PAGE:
OK, so I feel compelled to comment on the recent few days in the market, although in truth I think it merits a big yawn. I try to ignore "the market" as much as possible and focus on individual companies and specific investments. Obsessing too much over the market environment can lead you astray and cause you to take your eye off the ball. That said, you cannot ignore the macro picture totally. More than at any time in my short lifetime, the market is Warren Buffett's proverbial voting machine rather than a weighing machine. Oceans of capital have moved from more staid mutual funds to the hyper-kinetic trading universe of hedge funds who measure their success on a month to month basis. Many of these guys cannot ride out a storm, so they exit positions at the drop of a hat. The resulting volatility is scary but, in my opinion, it doesn't much constitute a reliable message about the health of the market, the state of the economy, or the investment landscape.
Some of the things that gave people the heebie-jeebies this week were a pretty lame basis for a market meltdown. Greenspan talking possible recession? Please. Anybody with a brain knows that AG was talking expansively, saying a recession is possible in the sense that it is not impossible. Check out Caroline Baum's take
for more on this. Durable goods? Again, lame. It's a highly volatile measure and one month's data conveys almost nothing of meaning. On another day (that wasn't bookended with China and Greenspan) that same durable goods report could have been seen as good news as it might be another piece of evidence for the Fed's bias to tilt toward easing. China? Who cares. China is a speculative market. Speculative markets take hits, often big hits. It says nothing about the vast and varied asset class that is US equities or global blue chip equities.
What are the big things that market participants should be worried about. Kudlow hinted at it
today in the WSJ - the policy cycle. I am not so much a believer in the business cycle as I am in the policy cycle. Bad policy squelches economic dynamism and is what can really kill a rally like what we've been enjoying for 3+ years now. The three biggest bad policy risks that are lurking out there today are 1) higher taxes on capital, namely the repeal (failure to extend, really) of the dividend and capital gains tax cuts, and secondarily, the failure to make the death tax repeal permanent; 2) protectionism, principally the prospect of tariffs enacted against foreign goods, particularly Chinese goods, over some phony notion of "fair trade" 3) continued government interference and regulation in enterprise - from misguided energy policy formented by global warming hysteria to failure to reverse Sarbanes-Oxley to imitating any number of silly and destructive European economic policies (like this one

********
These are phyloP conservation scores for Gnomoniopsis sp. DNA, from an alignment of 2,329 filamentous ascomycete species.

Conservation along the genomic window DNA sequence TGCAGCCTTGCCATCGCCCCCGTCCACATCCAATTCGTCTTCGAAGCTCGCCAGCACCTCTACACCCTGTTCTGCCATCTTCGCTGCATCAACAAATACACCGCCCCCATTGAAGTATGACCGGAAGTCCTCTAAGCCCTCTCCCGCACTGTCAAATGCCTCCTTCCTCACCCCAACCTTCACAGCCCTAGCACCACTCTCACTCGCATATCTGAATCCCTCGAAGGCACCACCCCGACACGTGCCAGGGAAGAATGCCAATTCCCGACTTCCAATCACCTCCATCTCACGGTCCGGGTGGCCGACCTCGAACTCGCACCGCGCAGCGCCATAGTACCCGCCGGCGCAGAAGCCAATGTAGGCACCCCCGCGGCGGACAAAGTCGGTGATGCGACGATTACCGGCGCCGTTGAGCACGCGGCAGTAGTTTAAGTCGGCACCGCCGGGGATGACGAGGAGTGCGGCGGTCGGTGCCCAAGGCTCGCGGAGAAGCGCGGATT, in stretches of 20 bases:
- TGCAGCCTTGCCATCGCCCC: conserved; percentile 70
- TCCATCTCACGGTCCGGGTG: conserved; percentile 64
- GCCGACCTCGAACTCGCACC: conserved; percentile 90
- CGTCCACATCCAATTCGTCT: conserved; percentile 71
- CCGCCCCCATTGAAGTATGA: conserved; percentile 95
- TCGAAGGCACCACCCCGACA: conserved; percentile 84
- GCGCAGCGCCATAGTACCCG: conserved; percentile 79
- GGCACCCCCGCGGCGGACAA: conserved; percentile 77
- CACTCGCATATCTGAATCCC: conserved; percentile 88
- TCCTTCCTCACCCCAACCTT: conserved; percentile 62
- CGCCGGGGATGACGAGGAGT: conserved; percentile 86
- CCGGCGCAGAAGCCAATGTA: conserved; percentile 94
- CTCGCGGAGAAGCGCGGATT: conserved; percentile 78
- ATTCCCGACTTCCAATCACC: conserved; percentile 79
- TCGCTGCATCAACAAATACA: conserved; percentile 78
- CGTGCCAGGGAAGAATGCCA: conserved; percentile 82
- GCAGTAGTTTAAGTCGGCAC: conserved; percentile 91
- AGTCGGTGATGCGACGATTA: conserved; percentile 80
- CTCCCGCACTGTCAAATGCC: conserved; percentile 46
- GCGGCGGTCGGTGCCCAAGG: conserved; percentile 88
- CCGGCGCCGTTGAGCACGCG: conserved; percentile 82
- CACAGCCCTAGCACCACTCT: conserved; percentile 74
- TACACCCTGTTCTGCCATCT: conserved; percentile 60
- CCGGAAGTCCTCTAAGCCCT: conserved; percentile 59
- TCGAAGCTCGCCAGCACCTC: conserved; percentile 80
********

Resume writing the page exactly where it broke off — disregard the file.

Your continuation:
, for example). Finally there are a number of policy proposals that are circling around the halls of the Great Sausage Factory that are being enthusiastically embraced by big business, but don't let the business endorsement fool you into thinking these policies will be good for the economy in general. They will be good for those big businesses and bad for entrepreneurs that are the source of dynamism and resiliency in our economy. Universal healthcare and carbon emission caps come to mind. Big businesses are embracing these notions because the burdens will fall most heavily on their smaller, more nimble competitors. Politicians gerrymander and do everyhting to strengthen imcumbency, big businesses lobby and advocate that which would hamstring competitive upstarts. So, be very nervous over developments like this
All that said I am relatively optimistic about the market because 1) I think a presidential veto is the backstop to any significantly higher taxes, we have at least until 2009 to worry about that; 2) Big money hedge funds and private equity guys bought off the Democrats prior to last November. Hedgies need the market to continue doing well, and, more importantly, so does the private equity industry. All these LBOs and going dark transactions and what not have to be refoisted back onto the public again at some point. A healthy stock market that is fertile ground for IPOs and M&A activity has to exist or all that private equity capital can't exit. So not only do I think that the Great Sausage Factory will do no harm, it might even help the investment climate. For starters, I think the private equity guys will demand of their bought and paid-for politicos that they reform Sarbanes-Oxley. They might even demand that companies be relieved of the burdens of providing healthcare.
And lastly, we have SuperHank
UPDATE: Here is a differing viewpoint